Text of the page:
RIO DE JANEIRO (AP) – As Jenny Simpson took an extra lap around the blue track Tuesday night, Stars and Stripes in tow, and celebrated becoming the first U.S. woman to medal in the Olympic 1,500 meters, she thought back to a moment of disappointment.

A view of competitors during the Women's 1500m Final on Day 11 of the Rio 2016 Olympic Games at the Olympic Stadium on August 16, 2016 in Rio de Janeiro, Brazil.  (Photo by Quinn Rooney/Getty Images)

A view of competitors during the Women’s 1500m Final on Day 11 of the Rio 2016 Olympic Games at the Olympic Stadium on August 16, 2016 in Rio de Janeiro, Brazil. (credit: Quinn Rooney/Getty Images)

At the 2015 world championships in Beijing, the Coloradan lost a shoe after getting stepped on and was forced to complete her event with her left foot bare. She ended up 11th, a far cry from her 2011 world title and 2013 runner-up finish.

PHOTO GALLERY: Boulder’s Jenny Simpson Wins Bronze

Now she has her Olympic bronze, finishing third at Olympic Stadium in 4 minutes, 10.53 seconds, behind Faith Kipyegon of Kenya and world-record holder Genzebe Dibaba of Ethiopia.

Kenya's Faith Chepngetich Kipyegon (center) reacts after she won ahead of Ethiopia's Genzebe Dibaba (right) and USA's Jenny Simpson the Women's 1500m Final during the athletics event at the Rio 2016 Olympic Games at the Olympic Stadium in Rio de Janeiro on August 16, 2016. (credit: PEDRO UGARTE/AFP/Getty Images)

Kenya’s Faith Chepngetich Kipyegon (center) reacts after she won ahead of Ethiopia’s Genzebe Dibaba (right) and USA’s Jenny Simpson the Women’s 1500m Final during the athletics event at the Rio 2016 Olympic Games at the Olympic Stadium in Rio de Janeiro on August 16, 2016. (credit: PEDRO UGARTE/AFP/Getty Images)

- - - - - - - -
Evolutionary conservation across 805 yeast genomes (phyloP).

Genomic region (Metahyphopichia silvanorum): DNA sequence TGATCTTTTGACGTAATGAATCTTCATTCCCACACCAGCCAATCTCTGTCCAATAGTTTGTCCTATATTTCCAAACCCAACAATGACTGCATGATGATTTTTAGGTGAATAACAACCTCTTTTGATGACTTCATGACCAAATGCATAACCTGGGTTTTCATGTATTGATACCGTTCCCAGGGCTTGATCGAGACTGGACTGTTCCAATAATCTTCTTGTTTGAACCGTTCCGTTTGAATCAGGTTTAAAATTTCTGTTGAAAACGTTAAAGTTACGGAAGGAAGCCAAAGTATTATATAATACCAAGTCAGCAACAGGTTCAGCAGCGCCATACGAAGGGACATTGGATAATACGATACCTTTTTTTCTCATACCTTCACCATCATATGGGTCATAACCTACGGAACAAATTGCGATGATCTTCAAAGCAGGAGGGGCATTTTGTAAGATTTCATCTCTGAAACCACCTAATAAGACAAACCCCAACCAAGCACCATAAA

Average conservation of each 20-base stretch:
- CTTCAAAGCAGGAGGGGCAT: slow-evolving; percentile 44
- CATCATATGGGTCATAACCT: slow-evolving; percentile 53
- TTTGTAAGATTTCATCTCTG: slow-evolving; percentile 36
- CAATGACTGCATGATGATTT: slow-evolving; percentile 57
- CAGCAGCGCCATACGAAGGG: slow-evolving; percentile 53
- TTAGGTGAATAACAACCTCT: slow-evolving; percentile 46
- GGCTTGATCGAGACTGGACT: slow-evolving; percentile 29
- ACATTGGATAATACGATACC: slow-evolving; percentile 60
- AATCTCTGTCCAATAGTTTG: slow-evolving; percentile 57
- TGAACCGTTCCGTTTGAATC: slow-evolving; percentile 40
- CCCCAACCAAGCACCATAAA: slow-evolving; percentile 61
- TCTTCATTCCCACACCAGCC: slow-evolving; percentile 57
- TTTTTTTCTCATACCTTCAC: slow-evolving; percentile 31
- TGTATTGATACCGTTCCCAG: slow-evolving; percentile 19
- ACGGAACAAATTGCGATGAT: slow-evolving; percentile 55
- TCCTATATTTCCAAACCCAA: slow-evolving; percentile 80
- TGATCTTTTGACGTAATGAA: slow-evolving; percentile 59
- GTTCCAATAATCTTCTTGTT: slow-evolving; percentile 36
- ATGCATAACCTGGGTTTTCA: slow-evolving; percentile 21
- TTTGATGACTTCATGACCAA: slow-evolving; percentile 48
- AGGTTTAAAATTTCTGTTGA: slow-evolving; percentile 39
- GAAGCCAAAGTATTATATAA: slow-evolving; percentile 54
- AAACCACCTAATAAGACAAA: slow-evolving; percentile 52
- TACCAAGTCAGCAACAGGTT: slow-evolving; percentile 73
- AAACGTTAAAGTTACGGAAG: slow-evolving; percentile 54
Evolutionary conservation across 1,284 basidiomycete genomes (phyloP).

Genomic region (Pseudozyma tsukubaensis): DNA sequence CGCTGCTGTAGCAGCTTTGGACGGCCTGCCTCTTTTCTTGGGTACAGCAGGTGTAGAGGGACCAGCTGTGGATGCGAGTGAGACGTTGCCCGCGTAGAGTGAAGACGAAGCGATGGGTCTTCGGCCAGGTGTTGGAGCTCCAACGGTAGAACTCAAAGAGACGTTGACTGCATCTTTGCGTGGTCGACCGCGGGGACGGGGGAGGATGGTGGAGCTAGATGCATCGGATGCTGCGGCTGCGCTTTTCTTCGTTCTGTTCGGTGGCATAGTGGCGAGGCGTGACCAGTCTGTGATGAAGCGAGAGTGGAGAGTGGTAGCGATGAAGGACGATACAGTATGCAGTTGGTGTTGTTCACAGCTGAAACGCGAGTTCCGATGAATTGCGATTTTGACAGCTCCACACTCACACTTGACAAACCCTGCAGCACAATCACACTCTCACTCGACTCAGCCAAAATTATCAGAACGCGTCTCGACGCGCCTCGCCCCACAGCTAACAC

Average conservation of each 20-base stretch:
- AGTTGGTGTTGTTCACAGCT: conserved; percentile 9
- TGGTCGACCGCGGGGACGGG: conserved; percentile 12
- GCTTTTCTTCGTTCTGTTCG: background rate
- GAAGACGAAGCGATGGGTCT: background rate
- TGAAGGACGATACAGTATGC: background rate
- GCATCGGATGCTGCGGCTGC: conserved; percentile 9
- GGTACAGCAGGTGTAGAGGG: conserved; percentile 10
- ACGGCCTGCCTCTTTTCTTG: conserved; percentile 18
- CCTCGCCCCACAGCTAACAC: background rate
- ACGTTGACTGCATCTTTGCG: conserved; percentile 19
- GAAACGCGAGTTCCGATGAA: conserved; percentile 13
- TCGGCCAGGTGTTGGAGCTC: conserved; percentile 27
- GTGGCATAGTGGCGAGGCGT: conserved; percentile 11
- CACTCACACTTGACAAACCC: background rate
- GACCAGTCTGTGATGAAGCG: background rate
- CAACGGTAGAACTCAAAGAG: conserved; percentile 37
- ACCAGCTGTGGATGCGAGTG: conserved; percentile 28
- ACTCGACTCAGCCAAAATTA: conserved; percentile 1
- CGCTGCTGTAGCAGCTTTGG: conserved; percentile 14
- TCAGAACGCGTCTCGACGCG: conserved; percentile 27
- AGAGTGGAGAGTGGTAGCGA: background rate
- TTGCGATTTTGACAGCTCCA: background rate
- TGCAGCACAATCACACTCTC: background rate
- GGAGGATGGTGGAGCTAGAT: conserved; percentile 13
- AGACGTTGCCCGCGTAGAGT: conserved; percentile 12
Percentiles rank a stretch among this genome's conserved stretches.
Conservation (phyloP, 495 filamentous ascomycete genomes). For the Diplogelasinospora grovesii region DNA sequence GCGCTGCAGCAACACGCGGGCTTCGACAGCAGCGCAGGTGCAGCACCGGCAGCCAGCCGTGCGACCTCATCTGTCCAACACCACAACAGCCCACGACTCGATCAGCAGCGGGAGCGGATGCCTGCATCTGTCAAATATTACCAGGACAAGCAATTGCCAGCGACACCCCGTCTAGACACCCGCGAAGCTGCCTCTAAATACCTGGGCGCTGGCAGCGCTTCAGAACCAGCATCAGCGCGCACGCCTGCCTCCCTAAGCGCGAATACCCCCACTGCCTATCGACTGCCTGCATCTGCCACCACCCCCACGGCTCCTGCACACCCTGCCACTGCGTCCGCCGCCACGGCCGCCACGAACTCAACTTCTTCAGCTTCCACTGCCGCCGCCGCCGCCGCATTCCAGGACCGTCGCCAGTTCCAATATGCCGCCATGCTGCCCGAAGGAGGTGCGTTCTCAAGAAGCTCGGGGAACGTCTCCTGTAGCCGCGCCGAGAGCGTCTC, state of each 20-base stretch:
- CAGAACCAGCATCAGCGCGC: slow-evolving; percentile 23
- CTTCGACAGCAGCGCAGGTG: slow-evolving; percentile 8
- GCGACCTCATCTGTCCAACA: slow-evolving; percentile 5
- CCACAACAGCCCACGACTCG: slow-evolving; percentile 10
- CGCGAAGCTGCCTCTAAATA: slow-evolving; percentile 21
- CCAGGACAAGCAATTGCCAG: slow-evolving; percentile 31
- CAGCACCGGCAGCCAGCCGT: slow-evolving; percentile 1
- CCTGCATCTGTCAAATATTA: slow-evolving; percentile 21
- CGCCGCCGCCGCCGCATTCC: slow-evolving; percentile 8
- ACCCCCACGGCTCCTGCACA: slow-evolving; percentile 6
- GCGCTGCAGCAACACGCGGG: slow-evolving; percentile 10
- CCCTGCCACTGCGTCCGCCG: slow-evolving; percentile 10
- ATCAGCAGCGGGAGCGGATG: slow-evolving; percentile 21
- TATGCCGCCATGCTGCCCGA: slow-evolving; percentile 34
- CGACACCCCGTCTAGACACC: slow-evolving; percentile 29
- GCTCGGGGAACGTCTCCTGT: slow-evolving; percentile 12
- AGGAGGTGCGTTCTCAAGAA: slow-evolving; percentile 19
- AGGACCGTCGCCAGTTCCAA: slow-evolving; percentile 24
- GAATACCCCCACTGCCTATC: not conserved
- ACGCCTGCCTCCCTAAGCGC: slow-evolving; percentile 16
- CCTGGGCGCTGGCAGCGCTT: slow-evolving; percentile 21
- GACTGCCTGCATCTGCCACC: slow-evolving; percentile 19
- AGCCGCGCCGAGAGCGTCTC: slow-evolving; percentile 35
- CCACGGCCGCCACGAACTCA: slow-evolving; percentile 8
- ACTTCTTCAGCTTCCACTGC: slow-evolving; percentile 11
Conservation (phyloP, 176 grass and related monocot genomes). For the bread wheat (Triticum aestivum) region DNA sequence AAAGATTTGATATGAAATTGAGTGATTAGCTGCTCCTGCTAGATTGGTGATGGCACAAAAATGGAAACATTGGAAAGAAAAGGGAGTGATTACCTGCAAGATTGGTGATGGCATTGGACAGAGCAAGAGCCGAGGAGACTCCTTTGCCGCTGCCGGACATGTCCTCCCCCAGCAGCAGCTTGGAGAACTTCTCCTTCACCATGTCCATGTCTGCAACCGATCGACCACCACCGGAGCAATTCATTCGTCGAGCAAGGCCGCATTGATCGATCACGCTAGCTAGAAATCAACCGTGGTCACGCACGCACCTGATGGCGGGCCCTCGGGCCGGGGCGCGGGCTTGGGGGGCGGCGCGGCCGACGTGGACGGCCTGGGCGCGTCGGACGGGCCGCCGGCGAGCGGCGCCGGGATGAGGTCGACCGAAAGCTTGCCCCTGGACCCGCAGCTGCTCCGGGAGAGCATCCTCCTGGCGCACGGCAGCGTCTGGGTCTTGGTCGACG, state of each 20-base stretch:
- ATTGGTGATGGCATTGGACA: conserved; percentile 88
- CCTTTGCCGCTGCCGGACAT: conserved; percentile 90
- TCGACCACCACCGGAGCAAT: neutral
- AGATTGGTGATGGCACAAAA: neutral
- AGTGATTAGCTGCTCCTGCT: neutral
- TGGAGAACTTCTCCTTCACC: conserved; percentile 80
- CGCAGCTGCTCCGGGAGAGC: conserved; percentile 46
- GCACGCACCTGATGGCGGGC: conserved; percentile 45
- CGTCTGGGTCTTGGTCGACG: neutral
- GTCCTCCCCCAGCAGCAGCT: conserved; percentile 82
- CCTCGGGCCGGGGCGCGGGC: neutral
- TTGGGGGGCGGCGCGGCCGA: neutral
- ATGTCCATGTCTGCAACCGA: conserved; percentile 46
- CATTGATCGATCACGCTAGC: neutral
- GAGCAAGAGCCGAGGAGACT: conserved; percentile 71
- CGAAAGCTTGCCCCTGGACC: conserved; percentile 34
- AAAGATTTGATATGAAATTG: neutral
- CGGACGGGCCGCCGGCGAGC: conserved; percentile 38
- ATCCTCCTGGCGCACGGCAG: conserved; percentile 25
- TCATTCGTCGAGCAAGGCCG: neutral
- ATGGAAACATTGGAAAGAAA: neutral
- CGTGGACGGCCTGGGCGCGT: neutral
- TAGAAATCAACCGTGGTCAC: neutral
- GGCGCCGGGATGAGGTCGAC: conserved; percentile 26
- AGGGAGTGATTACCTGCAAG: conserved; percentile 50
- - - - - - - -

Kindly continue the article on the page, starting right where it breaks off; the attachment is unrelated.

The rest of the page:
“Exactly a year ago, I was on the side of the track, picking up my shoe, and now I’m here with an American flag,” said Simpson, the 29-year-old from Boulder. “That’s always going to be a real special memory for me.”

Kipyegon took control with about 200 meters left, and only Dibaba had any sort of chance of catching the gold medalist.

Simpson emerged from the next group, edging another American, Shannon Rowbury, who wound up in fourth, about a half-second back.

“I love feeling that stress on the last lap,” Simpson said. “I was one of the crowd who could maybe get third, so I’m really happy.”

Laura Weightman of Great Britain hugs bronze medalist Jenny Simpson of the United States after the Women's 1500m Final on Day 11 of the Rio 2016 Olympic Games at the Olympic Stadium on August 16, 2016 in Rio de Janeiro, Brazil. (credit: Alexander Hassenstein/Getty Images)

Laura Weightman of Great Britain hugs bronze medalist Jenny Simpson of the United States after the Women’s 1500m Final on Day 11 of the Rio 2016 Olympic Games at the Olympic Stadium on August 16, 2016 in Rio de Janeiro, Brazil. (credit: Alexander Hassenstein/Getty Images)

She was rather self-effacing about her post-run reaction, saying she had “ugly cried.”

Maybe.

But what was really significant, of course, was doing something that no woman from the United States had before in the middle-distance race.

“I want to be someone that this country can be real proud to cheer for. I didn’t decide to want to be that person this week or this year. I decided I wanted to be that person eight or 10 years ago. It’s been a long ride of highs and lows,” Simpson said.

“Hopefully,” she added, “every American watching my race tonight — I want them to think that they can take a small piece of ownership in this medal.”

By HOWARD FENDRICH, AP Sports Writer

(© Copyright 2016 The Associated Press. All Rights Reserved. This material may not be published, broadcast, rewritten or redistributed.)

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